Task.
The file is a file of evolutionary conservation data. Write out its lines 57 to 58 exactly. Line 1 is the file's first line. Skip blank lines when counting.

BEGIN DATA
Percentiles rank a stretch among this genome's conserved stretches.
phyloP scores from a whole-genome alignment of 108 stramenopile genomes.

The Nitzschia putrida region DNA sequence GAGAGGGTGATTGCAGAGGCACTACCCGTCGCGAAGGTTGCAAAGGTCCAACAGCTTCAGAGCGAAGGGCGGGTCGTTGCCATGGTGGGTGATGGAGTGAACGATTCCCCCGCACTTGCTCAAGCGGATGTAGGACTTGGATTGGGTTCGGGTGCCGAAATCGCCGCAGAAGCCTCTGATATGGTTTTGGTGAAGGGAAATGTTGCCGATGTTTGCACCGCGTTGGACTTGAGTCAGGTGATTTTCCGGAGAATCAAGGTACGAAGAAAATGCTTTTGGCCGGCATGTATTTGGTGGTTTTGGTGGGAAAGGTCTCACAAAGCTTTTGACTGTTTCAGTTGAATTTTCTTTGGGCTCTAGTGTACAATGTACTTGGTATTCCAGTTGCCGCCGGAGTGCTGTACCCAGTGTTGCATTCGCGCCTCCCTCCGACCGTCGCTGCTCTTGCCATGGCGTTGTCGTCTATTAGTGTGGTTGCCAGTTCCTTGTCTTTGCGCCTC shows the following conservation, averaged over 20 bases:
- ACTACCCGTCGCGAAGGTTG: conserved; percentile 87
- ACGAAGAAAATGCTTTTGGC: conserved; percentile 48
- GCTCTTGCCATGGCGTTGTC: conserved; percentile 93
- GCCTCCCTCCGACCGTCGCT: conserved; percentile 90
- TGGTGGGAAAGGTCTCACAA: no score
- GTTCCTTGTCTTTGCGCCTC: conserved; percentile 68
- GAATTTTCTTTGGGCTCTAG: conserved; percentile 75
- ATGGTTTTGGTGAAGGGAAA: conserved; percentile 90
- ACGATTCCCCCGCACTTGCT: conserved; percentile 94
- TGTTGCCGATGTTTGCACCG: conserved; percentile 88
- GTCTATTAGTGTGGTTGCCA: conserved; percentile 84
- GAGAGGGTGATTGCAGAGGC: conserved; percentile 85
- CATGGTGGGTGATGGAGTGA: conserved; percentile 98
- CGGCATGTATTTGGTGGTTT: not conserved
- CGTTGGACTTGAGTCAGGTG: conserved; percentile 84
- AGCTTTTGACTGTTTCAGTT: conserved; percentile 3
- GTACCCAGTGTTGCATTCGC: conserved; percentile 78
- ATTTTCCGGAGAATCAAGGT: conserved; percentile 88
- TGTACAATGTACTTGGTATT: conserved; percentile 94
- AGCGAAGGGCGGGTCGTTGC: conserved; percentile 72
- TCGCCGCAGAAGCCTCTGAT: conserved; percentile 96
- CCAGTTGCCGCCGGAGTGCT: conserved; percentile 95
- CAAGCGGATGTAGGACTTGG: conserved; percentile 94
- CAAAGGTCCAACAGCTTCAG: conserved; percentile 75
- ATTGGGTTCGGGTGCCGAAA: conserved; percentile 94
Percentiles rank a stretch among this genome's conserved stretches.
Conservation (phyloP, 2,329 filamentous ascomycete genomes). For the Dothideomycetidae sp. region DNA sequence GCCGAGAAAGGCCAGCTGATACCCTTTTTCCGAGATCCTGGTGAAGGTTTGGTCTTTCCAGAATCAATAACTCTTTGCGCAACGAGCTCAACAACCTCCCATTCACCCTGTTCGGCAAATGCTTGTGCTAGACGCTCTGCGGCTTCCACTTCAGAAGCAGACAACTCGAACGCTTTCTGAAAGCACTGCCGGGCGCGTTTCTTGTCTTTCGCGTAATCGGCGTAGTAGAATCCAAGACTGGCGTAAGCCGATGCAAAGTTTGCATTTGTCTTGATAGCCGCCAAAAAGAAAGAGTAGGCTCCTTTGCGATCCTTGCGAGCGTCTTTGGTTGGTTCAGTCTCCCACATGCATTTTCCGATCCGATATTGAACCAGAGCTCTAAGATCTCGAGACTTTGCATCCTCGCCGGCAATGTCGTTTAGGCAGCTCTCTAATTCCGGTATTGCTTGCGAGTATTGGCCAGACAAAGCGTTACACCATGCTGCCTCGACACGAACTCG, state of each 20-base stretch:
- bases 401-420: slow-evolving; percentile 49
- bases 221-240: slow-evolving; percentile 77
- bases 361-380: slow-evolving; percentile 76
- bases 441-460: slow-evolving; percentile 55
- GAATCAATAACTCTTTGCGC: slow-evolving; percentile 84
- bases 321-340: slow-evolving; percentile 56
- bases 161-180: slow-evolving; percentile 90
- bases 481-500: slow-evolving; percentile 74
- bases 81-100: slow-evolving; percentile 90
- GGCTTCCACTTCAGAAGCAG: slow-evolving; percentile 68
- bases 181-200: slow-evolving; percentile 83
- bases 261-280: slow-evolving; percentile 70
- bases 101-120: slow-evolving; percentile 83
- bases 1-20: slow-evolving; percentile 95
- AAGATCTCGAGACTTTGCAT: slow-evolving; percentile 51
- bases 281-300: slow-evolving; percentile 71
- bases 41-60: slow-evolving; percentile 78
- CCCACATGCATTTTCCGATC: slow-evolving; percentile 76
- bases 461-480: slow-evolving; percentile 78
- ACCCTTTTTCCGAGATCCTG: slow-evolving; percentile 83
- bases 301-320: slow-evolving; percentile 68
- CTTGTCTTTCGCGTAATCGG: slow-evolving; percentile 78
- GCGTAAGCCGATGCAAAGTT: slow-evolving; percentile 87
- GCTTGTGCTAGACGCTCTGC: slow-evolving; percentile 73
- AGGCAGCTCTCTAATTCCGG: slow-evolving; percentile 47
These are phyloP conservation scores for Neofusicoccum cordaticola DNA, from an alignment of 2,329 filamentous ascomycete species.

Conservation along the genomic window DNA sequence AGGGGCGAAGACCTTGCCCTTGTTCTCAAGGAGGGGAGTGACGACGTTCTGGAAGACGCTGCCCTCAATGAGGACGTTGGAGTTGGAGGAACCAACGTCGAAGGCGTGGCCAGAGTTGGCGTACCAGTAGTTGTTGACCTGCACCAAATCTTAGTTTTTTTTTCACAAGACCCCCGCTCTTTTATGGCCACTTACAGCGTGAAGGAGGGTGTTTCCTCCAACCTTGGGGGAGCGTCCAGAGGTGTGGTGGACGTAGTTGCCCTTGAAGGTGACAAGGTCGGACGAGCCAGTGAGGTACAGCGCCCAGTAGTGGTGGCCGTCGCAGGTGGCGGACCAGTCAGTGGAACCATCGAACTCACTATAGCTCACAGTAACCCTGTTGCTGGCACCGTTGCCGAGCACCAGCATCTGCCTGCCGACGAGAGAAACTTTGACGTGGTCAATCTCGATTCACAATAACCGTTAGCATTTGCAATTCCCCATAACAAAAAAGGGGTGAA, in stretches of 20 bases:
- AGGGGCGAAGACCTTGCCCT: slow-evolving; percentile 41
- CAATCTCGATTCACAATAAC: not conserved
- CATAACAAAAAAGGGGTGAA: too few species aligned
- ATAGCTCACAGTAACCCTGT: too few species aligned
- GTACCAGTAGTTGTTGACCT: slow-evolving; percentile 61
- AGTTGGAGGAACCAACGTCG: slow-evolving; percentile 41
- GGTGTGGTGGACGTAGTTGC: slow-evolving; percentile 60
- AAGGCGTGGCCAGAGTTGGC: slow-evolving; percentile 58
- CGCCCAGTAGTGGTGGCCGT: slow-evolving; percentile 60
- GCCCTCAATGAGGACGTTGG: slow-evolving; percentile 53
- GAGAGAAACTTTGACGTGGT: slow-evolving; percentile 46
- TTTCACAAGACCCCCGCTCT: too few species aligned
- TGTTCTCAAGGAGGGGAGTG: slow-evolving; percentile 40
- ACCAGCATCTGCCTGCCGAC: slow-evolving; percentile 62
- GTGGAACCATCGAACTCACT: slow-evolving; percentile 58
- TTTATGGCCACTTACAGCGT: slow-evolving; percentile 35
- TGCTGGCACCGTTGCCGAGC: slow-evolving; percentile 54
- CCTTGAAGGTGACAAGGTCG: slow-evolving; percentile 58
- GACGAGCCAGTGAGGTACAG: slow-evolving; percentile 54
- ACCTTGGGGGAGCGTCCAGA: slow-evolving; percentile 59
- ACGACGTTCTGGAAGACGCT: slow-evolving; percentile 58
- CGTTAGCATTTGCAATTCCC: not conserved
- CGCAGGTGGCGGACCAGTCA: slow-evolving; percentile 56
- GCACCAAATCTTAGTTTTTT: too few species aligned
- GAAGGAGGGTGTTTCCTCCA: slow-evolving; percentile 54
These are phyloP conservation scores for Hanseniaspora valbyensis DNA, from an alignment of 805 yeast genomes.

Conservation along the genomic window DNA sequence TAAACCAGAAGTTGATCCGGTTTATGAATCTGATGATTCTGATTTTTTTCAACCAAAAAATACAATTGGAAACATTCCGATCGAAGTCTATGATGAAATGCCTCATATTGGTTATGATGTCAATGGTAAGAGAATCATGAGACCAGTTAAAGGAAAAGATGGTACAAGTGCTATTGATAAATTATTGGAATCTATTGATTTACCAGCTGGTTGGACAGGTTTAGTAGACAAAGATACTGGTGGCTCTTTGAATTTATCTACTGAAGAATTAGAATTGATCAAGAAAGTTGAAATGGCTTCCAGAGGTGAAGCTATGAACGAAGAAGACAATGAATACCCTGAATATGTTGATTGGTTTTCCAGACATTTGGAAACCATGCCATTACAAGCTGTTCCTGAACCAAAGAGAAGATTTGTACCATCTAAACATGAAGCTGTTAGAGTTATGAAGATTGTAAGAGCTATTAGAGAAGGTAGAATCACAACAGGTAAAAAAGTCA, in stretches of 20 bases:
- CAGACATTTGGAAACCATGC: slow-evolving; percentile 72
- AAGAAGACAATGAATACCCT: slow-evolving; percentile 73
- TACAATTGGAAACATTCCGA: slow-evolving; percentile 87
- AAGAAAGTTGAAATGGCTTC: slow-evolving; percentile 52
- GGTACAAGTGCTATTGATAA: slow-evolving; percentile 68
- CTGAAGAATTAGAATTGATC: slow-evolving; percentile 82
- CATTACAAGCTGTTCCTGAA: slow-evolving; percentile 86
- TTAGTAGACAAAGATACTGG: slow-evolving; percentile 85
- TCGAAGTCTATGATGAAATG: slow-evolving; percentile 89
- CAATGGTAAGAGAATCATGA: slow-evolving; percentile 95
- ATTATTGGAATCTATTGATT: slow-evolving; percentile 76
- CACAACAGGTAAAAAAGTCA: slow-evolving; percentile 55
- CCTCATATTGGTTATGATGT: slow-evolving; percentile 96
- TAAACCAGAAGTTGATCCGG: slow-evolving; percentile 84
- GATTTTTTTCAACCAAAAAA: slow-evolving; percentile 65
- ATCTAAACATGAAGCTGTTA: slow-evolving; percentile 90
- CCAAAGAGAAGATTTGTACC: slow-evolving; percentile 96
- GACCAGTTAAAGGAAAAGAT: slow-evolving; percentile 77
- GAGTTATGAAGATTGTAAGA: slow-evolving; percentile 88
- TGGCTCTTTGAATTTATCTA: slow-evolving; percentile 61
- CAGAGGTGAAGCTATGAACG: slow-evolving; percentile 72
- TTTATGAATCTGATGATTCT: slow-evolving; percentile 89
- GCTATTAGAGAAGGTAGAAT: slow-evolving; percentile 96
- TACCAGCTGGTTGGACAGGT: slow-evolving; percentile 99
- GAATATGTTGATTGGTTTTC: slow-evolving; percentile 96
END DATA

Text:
Conservation along the genomic window DNA sequence AGGGGCGAAGACCTTGCCCTTGTTCTCAAGGAGGGGAGTGACGACGTTCTGGAAGACGCTGCCCTCAATGAGGACGTTGGAGTTGGAGGAACCAACGTCGAAGGCGTGGCCAGAGTTGGCGTACCAGTAGTTGTTGACCTGCACCAAATCTTAGTTTTTTTTTCACAAGACCCCCGCTCTTTTATGGCCACTTACAGCGTGAAGGAGGGTGTTTCCTCCAACCTTGGGGGAGCGTCCAGAGGTGTGGTGGACGTAGTTGCCCTTGAAGGTGACAAGGTCGGACGAGCCAGTGAGGTACAGCGCCCAGTAGTGGTGGCCGTCGCAGGTGGCGGACCAGTCAGTGGAACCATCGAACTCACTATAGCTCACAGTAACCCTGTTGCTGGCACCGTTGCCGAGCACCAGCATCTGCCTGCCGACGAGAGAAACTTTGACGTGGTCAATCTCGATTCACAATAACCGTTAGCATTTGCAATTCCCCATAACAAAAAAGGGGTGAA, in stretches of 20 bases:
- AGGGGCGAAGACCTTGCCCT: slow-evolving; percentile 41